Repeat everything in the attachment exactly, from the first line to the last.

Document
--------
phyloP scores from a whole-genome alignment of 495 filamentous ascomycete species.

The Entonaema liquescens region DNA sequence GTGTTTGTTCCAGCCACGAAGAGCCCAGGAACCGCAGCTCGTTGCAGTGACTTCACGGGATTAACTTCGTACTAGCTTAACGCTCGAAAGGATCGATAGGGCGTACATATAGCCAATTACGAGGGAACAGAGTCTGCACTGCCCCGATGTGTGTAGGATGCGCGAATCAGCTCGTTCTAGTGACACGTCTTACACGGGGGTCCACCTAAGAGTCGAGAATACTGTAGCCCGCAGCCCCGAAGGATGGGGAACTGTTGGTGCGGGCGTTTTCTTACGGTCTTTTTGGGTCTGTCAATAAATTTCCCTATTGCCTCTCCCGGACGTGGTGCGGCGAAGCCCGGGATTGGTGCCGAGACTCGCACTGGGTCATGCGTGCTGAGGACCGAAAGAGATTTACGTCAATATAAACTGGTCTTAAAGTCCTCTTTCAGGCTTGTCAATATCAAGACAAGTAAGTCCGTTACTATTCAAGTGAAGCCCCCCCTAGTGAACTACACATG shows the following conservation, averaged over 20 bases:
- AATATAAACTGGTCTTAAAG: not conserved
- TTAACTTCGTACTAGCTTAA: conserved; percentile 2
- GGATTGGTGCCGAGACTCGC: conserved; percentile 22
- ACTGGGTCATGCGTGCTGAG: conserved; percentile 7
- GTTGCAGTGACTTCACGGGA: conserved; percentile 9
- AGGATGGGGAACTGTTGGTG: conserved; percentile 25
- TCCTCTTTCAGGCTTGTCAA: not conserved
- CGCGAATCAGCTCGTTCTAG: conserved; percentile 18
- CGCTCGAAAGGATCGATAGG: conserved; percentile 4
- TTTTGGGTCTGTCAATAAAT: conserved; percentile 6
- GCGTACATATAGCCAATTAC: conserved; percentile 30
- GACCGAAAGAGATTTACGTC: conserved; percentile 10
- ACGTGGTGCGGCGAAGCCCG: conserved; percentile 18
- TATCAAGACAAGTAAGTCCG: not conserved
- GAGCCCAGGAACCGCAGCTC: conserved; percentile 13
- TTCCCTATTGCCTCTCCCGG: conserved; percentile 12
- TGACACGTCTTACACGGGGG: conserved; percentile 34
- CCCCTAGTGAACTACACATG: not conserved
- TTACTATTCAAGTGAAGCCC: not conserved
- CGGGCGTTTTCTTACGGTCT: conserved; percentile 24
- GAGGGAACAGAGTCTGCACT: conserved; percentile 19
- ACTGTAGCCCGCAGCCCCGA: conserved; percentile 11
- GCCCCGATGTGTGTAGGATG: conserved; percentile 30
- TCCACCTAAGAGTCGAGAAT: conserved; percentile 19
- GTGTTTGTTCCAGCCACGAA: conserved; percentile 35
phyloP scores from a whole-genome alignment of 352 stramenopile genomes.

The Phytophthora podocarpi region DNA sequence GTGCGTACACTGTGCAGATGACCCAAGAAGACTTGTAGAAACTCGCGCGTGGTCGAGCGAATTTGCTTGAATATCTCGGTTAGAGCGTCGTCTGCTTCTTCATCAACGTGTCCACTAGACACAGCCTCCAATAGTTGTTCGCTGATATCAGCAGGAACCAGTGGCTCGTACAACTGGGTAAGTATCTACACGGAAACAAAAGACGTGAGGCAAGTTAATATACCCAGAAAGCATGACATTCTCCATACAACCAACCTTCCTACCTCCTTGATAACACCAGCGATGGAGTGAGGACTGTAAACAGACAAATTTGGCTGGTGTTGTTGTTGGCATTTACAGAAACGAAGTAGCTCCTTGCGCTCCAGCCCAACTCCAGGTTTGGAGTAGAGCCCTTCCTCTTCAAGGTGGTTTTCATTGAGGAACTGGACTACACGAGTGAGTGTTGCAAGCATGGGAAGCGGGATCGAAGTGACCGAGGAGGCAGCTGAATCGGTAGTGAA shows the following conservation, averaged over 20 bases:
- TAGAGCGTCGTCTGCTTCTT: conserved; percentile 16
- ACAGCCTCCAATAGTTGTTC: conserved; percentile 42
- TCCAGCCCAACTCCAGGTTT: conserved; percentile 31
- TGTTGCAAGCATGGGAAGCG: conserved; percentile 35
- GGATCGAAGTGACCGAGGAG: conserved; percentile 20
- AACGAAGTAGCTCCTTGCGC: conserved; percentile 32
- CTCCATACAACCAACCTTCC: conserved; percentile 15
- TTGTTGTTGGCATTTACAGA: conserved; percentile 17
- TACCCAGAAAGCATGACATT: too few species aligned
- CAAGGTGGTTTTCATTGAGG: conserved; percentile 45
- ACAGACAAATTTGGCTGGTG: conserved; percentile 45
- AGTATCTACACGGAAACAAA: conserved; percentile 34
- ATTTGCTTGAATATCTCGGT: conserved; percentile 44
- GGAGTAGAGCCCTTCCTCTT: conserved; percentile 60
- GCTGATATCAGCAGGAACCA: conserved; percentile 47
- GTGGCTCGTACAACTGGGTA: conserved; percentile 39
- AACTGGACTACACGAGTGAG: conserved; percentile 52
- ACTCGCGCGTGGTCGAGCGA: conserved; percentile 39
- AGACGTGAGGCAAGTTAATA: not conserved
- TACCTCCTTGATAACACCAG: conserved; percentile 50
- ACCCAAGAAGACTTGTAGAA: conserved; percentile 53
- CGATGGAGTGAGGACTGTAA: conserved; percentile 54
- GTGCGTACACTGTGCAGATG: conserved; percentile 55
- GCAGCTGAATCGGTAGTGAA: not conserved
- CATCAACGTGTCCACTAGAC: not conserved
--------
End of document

phyloP scores from a whole-genome alignment of 495 filamentous ascomycete species.

The Entonaema liquescens region DNA sequence GTGTTTGTTCCAGCCACGAAGAGCCCAGGAACCGCAGCTCGTTGCAGTGACTTCACGGGATTAACTTCGTACTAGCTTAACGCTCGAAAGGATCGATAGGGCGTACATATAGCCAATTACGAGGGAACAGAGTCTGCACTGCCCCGATGTGTGTAGGATGCGCGAATCAGCTCGTTCTAGTGACACGTCTTACACGGGGGTCCACCTAAGAGTCGAGAATACTGTAGCCCGCAGCCCCGAAGGATGGGGAACTGTTGGTGCGGGCGTTTTCTTACGGTCTTTTTGGGTCTGTCAATAAATTTCCCTATTGCCTCTCCCGGACGTGGTGCGGCGAAGCCCGGGATTGGTGCCGAGACTCGCACTGGGTCATGCGTGCTGAGGACCGAAAGAGATTTACGTCAATATAAACTGGTCTTAAAGTCCTCTTTCAGGCTTGTCAATATCAAGACAAGTAAGTCCGTTACTATTCAAGTGAAGCCCCCCCTAGTGAACTACACATG shows the following conservation, averaged over 20 bases:
- AATATAAACTGGTCTTAAAG: not conserved
- TTAACTTCGTACTAGCTTAA: conserved; percentile 2
- GGATTGGTGCCGAGACTCGC: conserved; percentile 22
- ACTGGGTCATGCGTGCTGAG: conserved; percentile 7
- GTTGCAGTGACTTCACGGGA: conserved; percentile 9
- AGGATGGGGAACTGTTGGTG: conserved; percentile 25
- TCCTCTTTCAGGCTTGTCAA: not conserved
- CGCGAATCAGCTCGTTCTAG: conserved; percentile 18
- CGCTCGAAAGGATCGATAGG: conserved; percentile 4
- TTTTGGGTCTGTCAATAAAT: conserved; percentile 6
- GCGTACATATAGCCAATTAC: conserved; percentile 30
- GACCGAAAGAGATTTACGTC: conserved; percentile 10
- ACGTGGTGCGGCGAAGCCCG: conserved; percentile 18
- TATCAAGACAAGTAAGTCCG: not conserved
- GAGCCCAGGAACCGCAGCTC: conserved; percentile 13
- TTCCCTATTGCCTCTCCCGG: conserved; percentile 12
- TGACACGTCTTACACGGGGG: conserved; percentile 34
- CCCCTAGTGAACTACACATG: not conserved
- TTACTATTCAAGTGAAGCCC: not conserved
- CGGGCGTTTTCTTACGGTCT: conserved; percentile 24
- GAGGGAACAGAGTCTGCACT: conserved; percentile 19
- ACTGTAGCCCGCAGCCCCGA: conserved; percentile 11
- GCCCCGATGTGTGTAGGATG: conserved; percentile 30
- TCCACCTAAGAGTCGAGAAT: conserved; percentile 19
- GTGTTTGTTCCAGCCACGAA: conserved; percentile 35
phyloP scores from a whole-genome alignment of 352 stramenopile genomes.

The Phytophthora podocarpi region DNA sequence GTGCGTACACTGTGCAGATGACCCAAGAAGACTTGTAGAAACTCGCGCGTGGTCGAGCGAATTTGCTTGAATATCTCGGTTAGAGCGTCGTCTGCTTCTTCATCAACGTGTCCACTAGACACAGCCTCCAATAGTTGTTCGCTGATATCAGCAGGAACCAGTGGCTCGTACAACTGGGTAAGTATCTACACGGAAACAAAAGACGTGAGGCAAGTTAATATACCCAGAAAGCATGACATTCTCCATACAACCAACCTTCCTACCTCCTTGATAACACCAGCGATGGAGTGAGGACTGTAAACAGACAAATTTGGCTGGTGTTGTTGTTGGCATTTACAGAAACGAAGTAGCTCCTTGCGCTCCAGCCCAACTCCAGGTTTGGAGTAGAGCCCTTCCTCTTCAAGGTGGTTTTCATTGAGGAACTGGACTACACGAGTGAGTGTTGCAAGCATGGGAAGCGGGATCGAAGTGACCGAGGAGGCAGCTGAATCGGTAGTGAA shows the following conservation, averaged over 20 bases:
- TAGAGCGTCGTCTGCTTCTT: conserved; percentile 16
- ACAGCCTCCAATAGTTGTTC: conserved; percentile 42
- TCCAGCCCAACTCCAGGTTT: conserved; percentile 31
- TGTTGCAAGCATGGGAAGCG: conserved; percentile 35
- GGATCGAAGTGACCGAGGAG: conserved; percentile 20
- AACGAAGTAGCTCCTTGCGC: conserved; percentile 32
- CTCCATACAACCAACCTTCC: conserved; percentile 15
- TTGTTGTTGGCATTTACAGA: conserved; percentile 17
- TACCCAGAAAGCATGACATT: too few species aligned
- CAAGGTGGTTTTCATTGAGG: conserved; percentile 45
- ACAGACAAATTTGGCTGGTG: conserved; percentile 45
- AGTATCTACACGGAAACAAA: conserved; percentile 34
- ATTTGCTTGAATATCTCGGT: conserved; percentile 44
- GGAGTAGAGCCCTTCCTCTT: conserved; percentile 60
- GCTGATATCAGCAGGAACCA: conserved; percentile 47
- GTGGCTCGTACAACTGGGTA: conserved; percentile 39
- AACTGGACTACACGAGTGAG: conserved; percentile 52
- ACTCGCGCGTGGTCGAGCGA: conserved; percentile 39
- AGACGTGAGGCAAGTTAATA: not conserved
- TACCTCCTTGATAACACCAG: conserved; percentile 50
- ACCCAAGAAGACTTGTAGAA: conserved; percentile 53
- CGATGGAGTGAGGACTGTAA: conserved; percentile 54
- GTGCGTACACTGTGCAGATG: conserved; percentile 55
- GCAGCTGAATCGGTAGTGAA: not conserved
- CATCAACGTGTCCACTAGAC: not conserved